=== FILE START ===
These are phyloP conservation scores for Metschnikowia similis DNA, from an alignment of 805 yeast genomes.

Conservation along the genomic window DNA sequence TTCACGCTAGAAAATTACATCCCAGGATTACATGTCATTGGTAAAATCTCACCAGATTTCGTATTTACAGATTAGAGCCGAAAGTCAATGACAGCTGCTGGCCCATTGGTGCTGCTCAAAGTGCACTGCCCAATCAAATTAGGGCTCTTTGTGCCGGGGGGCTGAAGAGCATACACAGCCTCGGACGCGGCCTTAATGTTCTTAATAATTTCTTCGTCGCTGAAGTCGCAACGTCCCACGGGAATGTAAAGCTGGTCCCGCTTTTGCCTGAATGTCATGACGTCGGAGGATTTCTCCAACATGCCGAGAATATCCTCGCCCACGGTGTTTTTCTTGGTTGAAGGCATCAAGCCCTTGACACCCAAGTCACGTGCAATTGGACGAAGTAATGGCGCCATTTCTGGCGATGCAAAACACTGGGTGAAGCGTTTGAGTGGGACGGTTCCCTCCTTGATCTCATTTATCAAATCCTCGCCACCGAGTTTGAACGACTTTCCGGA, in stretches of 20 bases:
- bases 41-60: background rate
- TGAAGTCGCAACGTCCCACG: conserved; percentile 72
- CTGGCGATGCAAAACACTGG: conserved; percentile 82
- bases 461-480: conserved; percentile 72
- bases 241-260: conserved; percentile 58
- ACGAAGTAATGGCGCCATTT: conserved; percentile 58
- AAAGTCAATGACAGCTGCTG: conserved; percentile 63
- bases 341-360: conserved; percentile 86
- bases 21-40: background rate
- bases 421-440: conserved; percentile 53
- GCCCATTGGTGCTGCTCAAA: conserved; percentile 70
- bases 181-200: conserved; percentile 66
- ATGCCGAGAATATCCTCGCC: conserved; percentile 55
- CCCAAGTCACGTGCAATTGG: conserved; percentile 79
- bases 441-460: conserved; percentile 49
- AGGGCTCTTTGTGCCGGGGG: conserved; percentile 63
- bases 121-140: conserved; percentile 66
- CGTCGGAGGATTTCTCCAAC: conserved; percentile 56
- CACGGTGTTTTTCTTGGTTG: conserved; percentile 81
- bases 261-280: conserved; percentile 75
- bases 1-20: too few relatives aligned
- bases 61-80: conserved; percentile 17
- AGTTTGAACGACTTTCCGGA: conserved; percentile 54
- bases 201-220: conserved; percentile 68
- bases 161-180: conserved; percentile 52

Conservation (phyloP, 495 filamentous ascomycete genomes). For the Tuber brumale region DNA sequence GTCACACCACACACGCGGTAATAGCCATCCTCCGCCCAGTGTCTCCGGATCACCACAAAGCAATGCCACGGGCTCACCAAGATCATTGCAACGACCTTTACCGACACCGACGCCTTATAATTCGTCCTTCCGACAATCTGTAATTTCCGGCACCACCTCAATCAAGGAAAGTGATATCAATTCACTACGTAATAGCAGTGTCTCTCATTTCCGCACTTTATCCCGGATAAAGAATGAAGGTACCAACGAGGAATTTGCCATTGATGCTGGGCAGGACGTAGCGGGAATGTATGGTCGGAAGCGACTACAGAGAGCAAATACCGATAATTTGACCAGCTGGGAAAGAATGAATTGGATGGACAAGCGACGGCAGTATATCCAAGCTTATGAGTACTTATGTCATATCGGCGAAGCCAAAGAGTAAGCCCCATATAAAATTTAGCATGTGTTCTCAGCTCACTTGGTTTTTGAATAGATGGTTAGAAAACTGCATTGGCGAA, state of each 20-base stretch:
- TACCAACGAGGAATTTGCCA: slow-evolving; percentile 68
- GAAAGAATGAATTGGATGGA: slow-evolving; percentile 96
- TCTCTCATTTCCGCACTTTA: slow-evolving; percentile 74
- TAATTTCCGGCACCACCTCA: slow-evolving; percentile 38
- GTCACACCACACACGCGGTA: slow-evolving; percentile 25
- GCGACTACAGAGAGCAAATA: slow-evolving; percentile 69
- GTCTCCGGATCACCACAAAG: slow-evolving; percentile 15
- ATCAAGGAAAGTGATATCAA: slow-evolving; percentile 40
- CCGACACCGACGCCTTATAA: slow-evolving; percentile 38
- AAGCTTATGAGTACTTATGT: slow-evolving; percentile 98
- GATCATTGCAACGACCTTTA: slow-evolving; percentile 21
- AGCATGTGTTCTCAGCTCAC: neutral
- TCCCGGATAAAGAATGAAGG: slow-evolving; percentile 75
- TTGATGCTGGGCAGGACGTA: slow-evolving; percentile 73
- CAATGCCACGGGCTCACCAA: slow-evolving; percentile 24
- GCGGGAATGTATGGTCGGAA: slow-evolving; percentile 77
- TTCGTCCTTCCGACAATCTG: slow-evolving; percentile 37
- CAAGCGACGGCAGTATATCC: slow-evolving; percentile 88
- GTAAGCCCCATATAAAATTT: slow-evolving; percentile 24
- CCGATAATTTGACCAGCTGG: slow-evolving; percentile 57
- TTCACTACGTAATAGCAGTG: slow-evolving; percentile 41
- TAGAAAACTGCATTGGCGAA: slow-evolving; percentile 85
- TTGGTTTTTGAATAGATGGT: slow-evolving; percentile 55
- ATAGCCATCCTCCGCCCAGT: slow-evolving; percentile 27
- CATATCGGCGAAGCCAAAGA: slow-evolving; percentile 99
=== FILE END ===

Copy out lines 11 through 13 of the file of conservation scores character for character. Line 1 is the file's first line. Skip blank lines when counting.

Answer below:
- bases 21-40: background rate
- bases 421-440: conserved; percentile 53
- GCCCATTGGTGCTGCTCAAA: conserved; percentile 70